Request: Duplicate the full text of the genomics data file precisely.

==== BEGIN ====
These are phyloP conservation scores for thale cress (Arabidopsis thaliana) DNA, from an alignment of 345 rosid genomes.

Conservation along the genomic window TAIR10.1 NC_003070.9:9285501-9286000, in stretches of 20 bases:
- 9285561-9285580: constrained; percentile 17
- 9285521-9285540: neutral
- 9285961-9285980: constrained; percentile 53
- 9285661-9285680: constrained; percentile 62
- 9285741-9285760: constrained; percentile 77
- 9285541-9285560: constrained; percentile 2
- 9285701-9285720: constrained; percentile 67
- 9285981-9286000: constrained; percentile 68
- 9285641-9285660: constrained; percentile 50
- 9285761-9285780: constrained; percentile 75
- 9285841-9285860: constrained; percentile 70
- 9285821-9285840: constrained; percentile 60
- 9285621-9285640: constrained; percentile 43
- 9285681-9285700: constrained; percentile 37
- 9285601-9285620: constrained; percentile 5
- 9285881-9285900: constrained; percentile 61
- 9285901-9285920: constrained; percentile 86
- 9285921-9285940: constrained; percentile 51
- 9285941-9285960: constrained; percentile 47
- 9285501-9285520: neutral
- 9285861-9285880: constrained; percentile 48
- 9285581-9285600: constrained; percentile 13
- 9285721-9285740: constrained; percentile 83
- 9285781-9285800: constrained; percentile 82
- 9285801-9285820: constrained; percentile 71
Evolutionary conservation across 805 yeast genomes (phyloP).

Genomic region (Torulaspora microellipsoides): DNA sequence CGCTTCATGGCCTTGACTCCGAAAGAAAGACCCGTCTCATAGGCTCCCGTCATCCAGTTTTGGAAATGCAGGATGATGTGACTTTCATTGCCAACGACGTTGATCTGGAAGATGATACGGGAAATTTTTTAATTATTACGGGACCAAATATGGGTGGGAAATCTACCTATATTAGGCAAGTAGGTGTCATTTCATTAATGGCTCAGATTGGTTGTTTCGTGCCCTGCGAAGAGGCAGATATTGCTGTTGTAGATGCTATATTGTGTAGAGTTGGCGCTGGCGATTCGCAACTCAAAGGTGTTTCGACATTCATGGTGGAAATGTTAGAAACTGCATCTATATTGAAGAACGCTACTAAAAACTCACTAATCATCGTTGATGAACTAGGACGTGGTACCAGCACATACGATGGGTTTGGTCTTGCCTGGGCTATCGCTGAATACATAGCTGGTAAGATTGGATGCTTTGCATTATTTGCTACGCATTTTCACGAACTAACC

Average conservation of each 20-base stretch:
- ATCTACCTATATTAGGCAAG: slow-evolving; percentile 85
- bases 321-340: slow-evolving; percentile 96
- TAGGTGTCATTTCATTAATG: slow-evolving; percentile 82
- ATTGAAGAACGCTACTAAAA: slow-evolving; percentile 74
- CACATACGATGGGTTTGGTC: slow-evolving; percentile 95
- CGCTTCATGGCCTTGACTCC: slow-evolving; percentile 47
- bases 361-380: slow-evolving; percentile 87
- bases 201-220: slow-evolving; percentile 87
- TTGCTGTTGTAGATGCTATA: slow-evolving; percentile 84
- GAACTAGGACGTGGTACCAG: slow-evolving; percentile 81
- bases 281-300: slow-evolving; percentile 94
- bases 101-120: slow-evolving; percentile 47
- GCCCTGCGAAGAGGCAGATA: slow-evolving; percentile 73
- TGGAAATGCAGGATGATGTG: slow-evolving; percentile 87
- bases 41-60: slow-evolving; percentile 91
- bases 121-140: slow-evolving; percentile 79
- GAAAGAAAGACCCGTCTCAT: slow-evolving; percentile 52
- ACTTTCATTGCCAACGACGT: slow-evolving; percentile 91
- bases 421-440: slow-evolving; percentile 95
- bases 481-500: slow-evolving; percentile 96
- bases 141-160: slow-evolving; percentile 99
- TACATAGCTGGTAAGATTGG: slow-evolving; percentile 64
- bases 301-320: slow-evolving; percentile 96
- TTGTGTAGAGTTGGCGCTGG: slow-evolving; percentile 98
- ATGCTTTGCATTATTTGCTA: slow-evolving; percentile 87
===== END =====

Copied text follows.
These are phyloP conservation scores for thale cress (Arabidopsis thaliana) DNA, from an alignment of 345 rosid genomes.

Conservation along the genomic window TAIR10.1 NC_003070.9:9285501-9286000, in stretches of 20 bases:
- 9285561-9285580: constrained; percentile 17
- 9285521-9285540: neutral
- 9285961-9285980: constrained; percentile 53
- 9285661-9285680: constrained; percentile 62
- 9285741-9285760: constrained; percentile 77
- 9285541-9285560: constrained; percentile 2
- 9285701-9285720: constrained; percentile 67
- 9285981-9286000: constrained; percentile 68
- 9285641-9285660: constrained; percentile 50
- 9285761-9285780: constrained; percentile 75
- 9285841-9285860: constrained; percentile 70
- 9285821-9285840: constrained; percentile 60
- 9285621-9285640: constrained; percentile 43
- 9285681-9285700: constrained; percentile 37
- 9285601-9285620: constrained; percentile 5
- 9285881-9285900: constrained; percentile 61
- 9285901-9285920: constrained; percentile 86
- 9285921-9285940: constrained; percentile 51
- 9285941-9285960: constrained; percentile 47
- 9285501-9285520: neutral
- 9285861-9285880: constrained; percentile 48
- 9285581-9285600: constrained; percentile 13
- 9285721-9285740: constrained; percentile 83
- 9285781-9285800: constrained; percentile 82
- 9285801-9285820: constrained; percentile 71
Evolutionary conservation across 805 yeast genomes (phyloP).

Genomic region (Torulaspora microellipsoides): DNA sequence CGCTTCATGGCCTTGACTCCGAAAGAAAGACCCGTCTCATAGGCTCCCGTCATCCAGTTTTGGAAATGCAGGATGATGTGACTTTCATTGCCAACGACGTTGATCTGGAAGATGATACGGGAAATTTTTTAATTATTACGGGACCAAATATGGGTGGGAAATCTACCTATATTAGGCAAGTAGGTGTCATTTCATTAATGGCTCAGATTGGTTGTTTCGTGCCCTGCGAAGAGGCAGATATTGCTGTTGTAGATGCTATATTGTGTAGAGTTGGCGCTGGCGATTCGCAACTCAAAGGTGTTTCGACATTCATGGTGGAAATGTTAGAAACTGCATCTATATTGAAGAACGCTACTAAAAACTCACTAATCATCGTTGATGAACTAGGACGTGGTACCAGCACATACGATGGGTTTGGTCTTGCCTGGGCTATCGCTGAATACATAGCTGGTAAGATTGGATGCTTTGCATTATTTGCTACGCATTTTCACGAACTAACC

Average conservation of each 20-base stretch:
- ATCTACCTATATTAGGCAAG: slow-evolving; percentile 85
- bases 321-340: slow-evolving; percentile 96
- TAGGTGTCATTTCATTAATG: slow-evolving; percentile 82
- ATTGAAGAACGCTACTAAAA: slow-evolving; percentile 74
- CACATACGATGGGTTTGGTC: slow-evolving; percentile 95
- CGCTTCATGGCCTTGACTCC: slow-evolving; percentile 47
- bases 361-380: slow-evolving; percentile 87
- bases 201-220: slow-evolving; percentile 87
- TTGCTGTTGTAGATGCTATA: slow-evolving; percentile 84
- GAACTAGGACGTGGTACCAG: slow-evolving; percentile 81
- bases 281-300: slow-evolving; percentile 94
- bases 101-120: slow-evolving; percentile 47
- GCCCTGCGAAGAGGCAGATA: slow-evolving; percentile 73
- TGGAAATGCAGGATGATGTG: slow-evolving; percentile 87
- bases 41-60: slow-evolving; percentile 91
- bases 121-140: slow-evolving; percentile 79
- GAAAGAAAGACCCGTCTCAT: slow-evolving; percentile 52
- ACTTTCATTGCCAACGACGT: slow-evolving; percentile 91
- bases 421-440: slow-evolving; percentile 95
- bases 481-500: slow-evolving; percentile 96
- bases 141-160: slow-evolving; percentile 99
- TACATAGCTGGTAAGATTGG: slow-evolving; percentile 64
- bases 301-320: slow-evolving; percentile 96
- TTGTGTAGAGTTGGCGCTGG: slow-evolving; percentile 98
- ATGCTTTGCATTATTTGCTA: slow-evolving; percentile 87